This chapter documents intergenerational classed practices of becoming and belonging in a suburban place, Ingleby Barwick, located within Teesside, a post-industrial region of North East England. Adopting a Bourdieusian approach, including concepts of habitus and field, it will discuss how belonging is earnt (or lost) through the assiduous self-mastery of aspirational and individualistic routines of class identity. It considers how people in a position and place ‘betwixt and between’ the middle and working classes mobilise precarious resources to ratify value, which they struggle to make ‘authentic’. Following the notion that ‘people beget place as place begets people’, the chapter critically considers the dominant role of the ideology of meritocracy in this co-production. Therefore, in subscribing to a meritocratic notion of class, wherein one can deservedly ‘make it’ to the new middle or an exalted working-class stratification through ‘choices’ of being, a moral place for moral people is co-created.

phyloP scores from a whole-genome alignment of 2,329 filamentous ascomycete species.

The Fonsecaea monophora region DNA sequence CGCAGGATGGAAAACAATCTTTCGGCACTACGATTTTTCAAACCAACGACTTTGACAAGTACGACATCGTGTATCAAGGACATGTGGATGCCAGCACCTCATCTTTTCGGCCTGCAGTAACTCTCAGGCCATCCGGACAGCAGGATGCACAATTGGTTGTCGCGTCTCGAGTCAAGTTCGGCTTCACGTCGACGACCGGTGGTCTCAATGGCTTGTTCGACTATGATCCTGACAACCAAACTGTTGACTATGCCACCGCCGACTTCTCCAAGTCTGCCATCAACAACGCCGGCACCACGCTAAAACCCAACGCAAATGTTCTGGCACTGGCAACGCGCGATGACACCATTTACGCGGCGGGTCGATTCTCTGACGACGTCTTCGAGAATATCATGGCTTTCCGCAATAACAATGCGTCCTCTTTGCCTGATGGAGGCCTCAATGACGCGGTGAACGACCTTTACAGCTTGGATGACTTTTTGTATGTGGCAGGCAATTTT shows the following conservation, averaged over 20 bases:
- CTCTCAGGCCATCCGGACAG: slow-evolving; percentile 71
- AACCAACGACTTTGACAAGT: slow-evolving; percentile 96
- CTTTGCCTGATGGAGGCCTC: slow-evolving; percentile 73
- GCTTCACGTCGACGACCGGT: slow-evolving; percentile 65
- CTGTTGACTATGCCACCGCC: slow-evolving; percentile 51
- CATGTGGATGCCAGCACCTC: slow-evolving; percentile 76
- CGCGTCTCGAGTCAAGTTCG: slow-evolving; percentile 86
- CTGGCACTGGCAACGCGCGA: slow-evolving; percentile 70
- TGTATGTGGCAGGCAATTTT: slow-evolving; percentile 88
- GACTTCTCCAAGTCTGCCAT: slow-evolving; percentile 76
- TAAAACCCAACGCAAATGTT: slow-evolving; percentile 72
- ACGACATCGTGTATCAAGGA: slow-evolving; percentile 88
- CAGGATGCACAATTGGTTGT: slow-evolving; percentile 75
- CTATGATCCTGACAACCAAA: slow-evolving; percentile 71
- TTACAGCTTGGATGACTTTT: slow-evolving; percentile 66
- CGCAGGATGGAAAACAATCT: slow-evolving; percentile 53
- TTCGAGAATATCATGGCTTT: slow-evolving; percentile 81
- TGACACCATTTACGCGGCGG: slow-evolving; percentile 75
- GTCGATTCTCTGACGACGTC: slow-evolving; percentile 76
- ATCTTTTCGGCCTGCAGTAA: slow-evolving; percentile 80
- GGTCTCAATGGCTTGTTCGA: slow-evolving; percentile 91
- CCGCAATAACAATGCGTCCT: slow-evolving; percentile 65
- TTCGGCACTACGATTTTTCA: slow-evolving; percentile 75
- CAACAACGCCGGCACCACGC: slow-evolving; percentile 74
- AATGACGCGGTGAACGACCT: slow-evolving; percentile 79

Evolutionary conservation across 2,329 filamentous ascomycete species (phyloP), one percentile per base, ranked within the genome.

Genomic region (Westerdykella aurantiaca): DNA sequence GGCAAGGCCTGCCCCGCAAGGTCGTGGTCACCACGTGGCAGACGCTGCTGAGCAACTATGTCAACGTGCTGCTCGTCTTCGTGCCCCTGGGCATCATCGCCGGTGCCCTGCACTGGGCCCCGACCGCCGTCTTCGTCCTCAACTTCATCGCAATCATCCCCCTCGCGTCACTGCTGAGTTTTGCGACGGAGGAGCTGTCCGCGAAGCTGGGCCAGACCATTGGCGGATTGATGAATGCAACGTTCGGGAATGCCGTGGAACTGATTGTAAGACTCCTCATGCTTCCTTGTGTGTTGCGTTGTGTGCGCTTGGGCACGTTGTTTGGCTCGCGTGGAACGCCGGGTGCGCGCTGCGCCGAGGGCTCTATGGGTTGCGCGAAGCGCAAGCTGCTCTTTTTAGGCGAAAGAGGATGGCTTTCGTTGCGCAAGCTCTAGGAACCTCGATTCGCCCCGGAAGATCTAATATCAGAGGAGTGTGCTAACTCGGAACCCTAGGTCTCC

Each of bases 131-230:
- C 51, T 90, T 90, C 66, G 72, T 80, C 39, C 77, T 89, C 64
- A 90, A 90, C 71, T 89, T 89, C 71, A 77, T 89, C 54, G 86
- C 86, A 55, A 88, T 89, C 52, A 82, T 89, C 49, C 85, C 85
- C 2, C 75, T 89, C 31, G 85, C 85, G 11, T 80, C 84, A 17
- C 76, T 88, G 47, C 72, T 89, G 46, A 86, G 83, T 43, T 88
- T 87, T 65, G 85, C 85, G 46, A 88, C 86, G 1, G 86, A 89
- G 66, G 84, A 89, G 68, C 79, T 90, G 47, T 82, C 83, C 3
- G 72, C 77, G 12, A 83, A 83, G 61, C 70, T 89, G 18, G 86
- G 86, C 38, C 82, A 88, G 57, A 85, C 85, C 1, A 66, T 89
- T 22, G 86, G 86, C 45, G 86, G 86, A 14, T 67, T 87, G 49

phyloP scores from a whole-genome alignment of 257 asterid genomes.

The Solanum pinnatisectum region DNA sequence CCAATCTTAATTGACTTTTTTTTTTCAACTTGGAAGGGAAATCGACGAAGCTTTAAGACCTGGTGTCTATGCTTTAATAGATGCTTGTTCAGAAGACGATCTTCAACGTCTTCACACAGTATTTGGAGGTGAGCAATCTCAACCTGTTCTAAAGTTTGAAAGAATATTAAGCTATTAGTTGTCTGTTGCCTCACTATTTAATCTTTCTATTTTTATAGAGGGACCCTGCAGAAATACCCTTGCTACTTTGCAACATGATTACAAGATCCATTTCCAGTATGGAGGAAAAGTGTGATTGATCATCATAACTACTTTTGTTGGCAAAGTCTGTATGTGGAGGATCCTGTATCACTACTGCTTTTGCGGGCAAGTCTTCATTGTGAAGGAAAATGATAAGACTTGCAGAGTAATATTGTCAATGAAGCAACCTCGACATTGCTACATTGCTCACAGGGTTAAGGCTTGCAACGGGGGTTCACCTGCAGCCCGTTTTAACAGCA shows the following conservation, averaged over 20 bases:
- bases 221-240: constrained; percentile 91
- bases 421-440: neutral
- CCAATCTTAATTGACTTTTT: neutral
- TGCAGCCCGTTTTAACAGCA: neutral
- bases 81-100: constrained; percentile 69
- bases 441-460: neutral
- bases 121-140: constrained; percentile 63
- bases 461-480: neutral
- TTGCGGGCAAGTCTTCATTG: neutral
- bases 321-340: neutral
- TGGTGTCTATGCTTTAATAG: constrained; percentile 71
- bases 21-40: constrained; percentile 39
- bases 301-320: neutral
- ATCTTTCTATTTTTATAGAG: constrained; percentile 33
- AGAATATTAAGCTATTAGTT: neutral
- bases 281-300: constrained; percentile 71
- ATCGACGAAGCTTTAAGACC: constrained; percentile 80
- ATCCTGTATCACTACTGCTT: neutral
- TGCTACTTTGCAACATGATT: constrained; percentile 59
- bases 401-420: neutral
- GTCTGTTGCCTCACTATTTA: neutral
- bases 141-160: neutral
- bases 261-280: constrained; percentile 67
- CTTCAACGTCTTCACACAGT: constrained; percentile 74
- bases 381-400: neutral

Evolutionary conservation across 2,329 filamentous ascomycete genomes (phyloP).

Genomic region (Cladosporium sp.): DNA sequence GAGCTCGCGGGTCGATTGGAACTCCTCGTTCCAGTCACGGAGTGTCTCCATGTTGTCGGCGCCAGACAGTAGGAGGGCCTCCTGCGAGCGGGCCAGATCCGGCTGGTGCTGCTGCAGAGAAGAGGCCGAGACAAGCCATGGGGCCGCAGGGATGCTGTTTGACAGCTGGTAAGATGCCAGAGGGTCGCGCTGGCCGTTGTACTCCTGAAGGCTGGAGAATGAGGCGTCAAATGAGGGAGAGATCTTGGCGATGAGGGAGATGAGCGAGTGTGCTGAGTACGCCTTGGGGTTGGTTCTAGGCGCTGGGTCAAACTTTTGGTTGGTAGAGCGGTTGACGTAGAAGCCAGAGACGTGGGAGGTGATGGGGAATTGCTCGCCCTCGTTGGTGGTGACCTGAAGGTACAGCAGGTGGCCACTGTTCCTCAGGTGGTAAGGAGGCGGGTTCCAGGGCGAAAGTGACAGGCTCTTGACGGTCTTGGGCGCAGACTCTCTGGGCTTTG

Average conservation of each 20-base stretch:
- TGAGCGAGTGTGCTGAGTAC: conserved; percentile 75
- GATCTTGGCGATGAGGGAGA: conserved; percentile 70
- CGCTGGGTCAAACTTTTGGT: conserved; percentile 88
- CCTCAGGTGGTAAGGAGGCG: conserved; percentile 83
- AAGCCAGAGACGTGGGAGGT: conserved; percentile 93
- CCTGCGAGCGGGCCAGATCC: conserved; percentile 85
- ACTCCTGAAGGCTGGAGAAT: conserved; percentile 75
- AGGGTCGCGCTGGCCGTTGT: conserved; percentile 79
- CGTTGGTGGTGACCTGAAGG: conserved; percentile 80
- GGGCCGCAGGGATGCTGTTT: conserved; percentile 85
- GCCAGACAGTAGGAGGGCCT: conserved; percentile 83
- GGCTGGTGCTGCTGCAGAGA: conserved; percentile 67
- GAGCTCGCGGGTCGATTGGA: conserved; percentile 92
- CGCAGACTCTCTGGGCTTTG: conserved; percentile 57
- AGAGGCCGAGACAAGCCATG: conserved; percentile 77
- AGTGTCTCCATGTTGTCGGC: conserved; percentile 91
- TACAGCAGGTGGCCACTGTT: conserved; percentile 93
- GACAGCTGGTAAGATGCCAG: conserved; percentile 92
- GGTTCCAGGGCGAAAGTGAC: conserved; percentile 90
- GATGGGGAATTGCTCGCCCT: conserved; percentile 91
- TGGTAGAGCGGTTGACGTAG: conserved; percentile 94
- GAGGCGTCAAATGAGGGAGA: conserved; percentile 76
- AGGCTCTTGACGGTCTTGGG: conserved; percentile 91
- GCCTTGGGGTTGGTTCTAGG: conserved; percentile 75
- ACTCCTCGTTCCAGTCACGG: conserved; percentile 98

|Title of host publication||Youth, Place and Theories of Belonging|
|Editors||Sadia Habib, Michael R. M. Ward|
|Place of Publication||Abingdon|
|Publisher||Taylor & Francis|
|Number of pages||12|
|ISBN (Print)||9781138559622, 9780367726843|
|Publication status||Published - 21 Aug 2019|